Emerald’s personal service ensures that we can change our cover if your circumstances change. Sometimes the premium may change but in many cases it may not. As an Emerald customer, please call us on 0330 113 7109 within office hours or leave a message for a call back and we will help however we can.

There are many circumstances why a property you own might be unoccupied for a period. Where a property is unoccupied, your existing insurance - either normal home insurance, or landlord insurance – may not give you cover, so you should always look at unoccupied home insurance if your property is going to be empty for more than 30 days.

Common instances where a property or home may be empty are:

  • It’s a buy-to-let and you have a break between tenants for an extended period
  • You are moving out because you are having renovation done to the property
  • You have moved to a new house and this property is still on the market
  • A loved one has died or moved to a care facility, and the property is part of probate or is up for sale
  • It’s that holiday of a lifetime and you plan to be travelling the world for more than 30 days

There are three levels of unoccupied house insurance insurance, and obviously the lower the premium the more basic the cover. So those levels are:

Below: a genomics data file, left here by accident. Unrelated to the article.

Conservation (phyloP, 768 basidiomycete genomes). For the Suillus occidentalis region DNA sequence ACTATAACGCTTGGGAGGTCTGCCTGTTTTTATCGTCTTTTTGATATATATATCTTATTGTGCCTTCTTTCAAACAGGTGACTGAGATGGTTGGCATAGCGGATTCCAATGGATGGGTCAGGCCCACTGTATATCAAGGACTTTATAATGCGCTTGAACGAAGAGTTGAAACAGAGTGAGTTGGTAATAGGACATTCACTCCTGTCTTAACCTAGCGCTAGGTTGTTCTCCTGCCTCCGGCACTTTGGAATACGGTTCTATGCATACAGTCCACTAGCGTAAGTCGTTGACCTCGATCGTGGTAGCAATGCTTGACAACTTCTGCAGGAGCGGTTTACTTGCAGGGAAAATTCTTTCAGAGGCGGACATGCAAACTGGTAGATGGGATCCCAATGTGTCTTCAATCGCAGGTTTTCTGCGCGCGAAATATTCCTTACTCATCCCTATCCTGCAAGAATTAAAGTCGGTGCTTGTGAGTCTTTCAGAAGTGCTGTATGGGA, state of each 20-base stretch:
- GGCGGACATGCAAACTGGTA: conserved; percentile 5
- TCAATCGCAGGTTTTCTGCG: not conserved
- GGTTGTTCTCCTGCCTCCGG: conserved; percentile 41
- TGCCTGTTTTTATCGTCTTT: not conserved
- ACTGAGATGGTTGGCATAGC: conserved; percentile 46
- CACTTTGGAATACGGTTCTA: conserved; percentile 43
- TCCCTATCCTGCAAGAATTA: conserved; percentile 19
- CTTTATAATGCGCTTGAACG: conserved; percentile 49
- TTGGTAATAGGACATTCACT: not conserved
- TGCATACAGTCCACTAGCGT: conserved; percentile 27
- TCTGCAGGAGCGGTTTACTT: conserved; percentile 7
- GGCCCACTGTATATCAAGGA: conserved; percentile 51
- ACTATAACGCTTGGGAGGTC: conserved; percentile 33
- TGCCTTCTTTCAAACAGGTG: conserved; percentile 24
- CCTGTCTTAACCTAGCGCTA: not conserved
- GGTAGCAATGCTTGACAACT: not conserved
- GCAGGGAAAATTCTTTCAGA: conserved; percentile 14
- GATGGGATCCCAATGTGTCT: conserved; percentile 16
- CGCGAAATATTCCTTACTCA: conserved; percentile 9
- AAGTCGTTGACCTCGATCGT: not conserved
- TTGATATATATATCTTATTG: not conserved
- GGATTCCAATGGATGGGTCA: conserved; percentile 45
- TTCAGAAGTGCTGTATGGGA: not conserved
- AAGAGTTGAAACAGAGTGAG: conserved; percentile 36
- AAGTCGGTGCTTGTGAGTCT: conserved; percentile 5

• Level 1 - covers damage by fire, lightning, explosion, earthquake and aircraft
  • Level 2 - covers everything in level 1 but also damage from storm, flood, snow, collision, breakage of aerials or satellite dishes, escape of oil, falling trees or posts, and subsidence
  • Level 3 - covers everything in level 2 but also escape of water, theft, vandalism and malicious damage

Make sure that your insurance policy also has public liability cover so if, for example, something falls from your roof and hits someone or something, you would be covered.

For many of the reasons that the property is unoccupied, it may not be necessary to buy an annual insurance policy. For that reason, Emerald also offers short-term home insurance cover for fixed periods of three and six months.

Note however that these are fixed terms and cannot be extended or cancelled. For example, if you bought short-term cover for three months for a house for sale and needed to extend cover, you would need to buy another short-term insurance insurance policy for a fixed period, or else buy a 12-month insurance policy.